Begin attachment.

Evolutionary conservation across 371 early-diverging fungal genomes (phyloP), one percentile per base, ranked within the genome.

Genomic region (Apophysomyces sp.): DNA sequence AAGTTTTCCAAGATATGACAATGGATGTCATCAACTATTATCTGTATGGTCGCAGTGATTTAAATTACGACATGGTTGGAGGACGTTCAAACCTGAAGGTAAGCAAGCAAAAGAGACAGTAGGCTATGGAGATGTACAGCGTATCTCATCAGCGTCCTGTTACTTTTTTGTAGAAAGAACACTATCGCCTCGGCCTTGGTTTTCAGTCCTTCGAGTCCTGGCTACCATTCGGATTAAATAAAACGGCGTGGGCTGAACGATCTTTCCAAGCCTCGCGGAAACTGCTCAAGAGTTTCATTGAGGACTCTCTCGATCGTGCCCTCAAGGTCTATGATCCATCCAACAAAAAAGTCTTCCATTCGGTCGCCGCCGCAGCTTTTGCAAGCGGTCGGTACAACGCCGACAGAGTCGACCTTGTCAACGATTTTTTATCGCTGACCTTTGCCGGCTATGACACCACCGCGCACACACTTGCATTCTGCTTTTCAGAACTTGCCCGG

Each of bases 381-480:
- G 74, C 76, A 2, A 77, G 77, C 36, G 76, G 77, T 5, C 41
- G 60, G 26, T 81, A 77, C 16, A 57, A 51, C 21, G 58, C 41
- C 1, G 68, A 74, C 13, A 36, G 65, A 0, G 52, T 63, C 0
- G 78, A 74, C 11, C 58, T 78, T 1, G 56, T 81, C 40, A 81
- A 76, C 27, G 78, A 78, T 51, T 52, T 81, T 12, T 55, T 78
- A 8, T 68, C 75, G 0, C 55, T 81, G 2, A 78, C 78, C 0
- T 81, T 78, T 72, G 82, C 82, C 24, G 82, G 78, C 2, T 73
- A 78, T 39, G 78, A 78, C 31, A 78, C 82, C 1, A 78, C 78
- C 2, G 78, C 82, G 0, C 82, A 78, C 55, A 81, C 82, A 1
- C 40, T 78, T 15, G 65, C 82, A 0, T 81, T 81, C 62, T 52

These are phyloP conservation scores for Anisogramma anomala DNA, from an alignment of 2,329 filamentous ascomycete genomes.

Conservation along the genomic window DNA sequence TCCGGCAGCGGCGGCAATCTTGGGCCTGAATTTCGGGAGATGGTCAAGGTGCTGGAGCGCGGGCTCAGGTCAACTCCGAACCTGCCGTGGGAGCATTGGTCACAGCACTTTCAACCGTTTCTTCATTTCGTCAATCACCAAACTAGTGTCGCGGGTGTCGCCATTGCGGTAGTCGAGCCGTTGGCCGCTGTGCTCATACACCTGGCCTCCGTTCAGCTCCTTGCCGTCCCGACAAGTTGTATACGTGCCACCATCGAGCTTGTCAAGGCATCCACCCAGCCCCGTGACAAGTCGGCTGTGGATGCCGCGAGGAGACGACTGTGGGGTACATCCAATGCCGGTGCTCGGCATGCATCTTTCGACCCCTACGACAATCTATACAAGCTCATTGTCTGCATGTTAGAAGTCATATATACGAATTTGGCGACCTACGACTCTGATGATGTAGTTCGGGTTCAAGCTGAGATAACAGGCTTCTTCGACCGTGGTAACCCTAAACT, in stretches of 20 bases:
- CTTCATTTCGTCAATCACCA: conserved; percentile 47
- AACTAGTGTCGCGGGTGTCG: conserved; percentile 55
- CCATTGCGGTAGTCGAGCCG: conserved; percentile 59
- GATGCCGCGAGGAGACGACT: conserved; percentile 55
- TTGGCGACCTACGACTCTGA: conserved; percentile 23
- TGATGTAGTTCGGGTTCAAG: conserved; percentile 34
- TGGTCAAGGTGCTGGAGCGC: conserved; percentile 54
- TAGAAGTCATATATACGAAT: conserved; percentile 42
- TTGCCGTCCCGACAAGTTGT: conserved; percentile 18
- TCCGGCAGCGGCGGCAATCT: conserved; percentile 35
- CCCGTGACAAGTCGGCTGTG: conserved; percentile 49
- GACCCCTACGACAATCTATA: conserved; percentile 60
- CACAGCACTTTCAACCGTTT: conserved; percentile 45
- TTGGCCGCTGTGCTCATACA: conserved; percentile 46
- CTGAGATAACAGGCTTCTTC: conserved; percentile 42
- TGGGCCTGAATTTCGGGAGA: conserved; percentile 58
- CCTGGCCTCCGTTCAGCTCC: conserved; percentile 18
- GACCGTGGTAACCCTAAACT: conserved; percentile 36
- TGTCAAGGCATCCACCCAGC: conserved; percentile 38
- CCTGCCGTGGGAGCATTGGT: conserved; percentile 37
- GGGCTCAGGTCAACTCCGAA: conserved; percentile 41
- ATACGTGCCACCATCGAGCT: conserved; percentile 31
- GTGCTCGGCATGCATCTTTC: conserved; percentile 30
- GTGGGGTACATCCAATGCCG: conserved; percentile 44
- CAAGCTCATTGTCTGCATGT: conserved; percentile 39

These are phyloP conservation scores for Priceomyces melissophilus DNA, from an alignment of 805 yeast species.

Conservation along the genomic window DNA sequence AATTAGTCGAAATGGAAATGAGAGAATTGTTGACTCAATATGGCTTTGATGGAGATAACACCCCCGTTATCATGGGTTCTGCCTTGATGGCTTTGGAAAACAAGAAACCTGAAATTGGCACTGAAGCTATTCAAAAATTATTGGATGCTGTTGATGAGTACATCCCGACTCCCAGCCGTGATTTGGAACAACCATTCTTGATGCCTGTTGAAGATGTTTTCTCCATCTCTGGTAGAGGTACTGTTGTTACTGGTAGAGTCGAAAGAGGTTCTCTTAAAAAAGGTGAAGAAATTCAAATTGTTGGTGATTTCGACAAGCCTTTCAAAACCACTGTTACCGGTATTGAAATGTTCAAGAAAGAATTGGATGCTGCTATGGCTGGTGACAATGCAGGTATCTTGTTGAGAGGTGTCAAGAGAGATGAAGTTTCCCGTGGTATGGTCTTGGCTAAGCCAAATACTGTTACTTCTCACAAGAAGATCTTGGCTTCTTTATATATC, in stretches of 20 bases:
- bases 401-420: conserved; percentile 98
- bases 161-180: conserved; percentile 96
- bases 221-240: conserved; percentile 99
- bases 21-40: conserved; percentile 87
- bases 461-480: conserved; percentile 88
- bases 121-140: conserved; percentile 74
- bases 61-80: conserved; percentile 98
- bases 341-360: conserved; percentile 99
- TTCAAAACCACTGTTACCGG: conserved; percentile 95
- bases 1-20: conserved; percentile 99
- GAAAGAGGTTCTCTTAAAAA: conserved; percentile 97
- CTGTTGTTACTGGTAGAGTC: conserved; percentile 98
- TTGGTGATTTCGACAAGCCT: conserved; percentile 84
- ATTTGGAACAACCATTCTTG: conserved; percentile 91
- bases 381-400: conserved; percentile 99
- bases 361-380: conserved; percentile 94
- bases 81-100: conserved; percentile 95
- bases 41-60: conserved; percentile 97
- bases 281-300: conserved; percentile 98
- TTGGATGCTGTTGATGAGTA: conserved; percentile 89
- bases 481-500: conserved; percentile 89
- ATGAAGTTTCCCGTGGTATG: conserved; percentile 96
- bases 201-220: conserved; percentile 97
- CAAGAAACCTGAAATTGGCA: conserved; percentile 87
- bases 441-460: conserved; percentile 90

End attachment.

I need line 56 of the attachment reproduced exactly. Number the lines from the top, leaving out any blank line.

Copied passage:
- ATTTGGAACAACCATTCTTG: conserved; percentile 91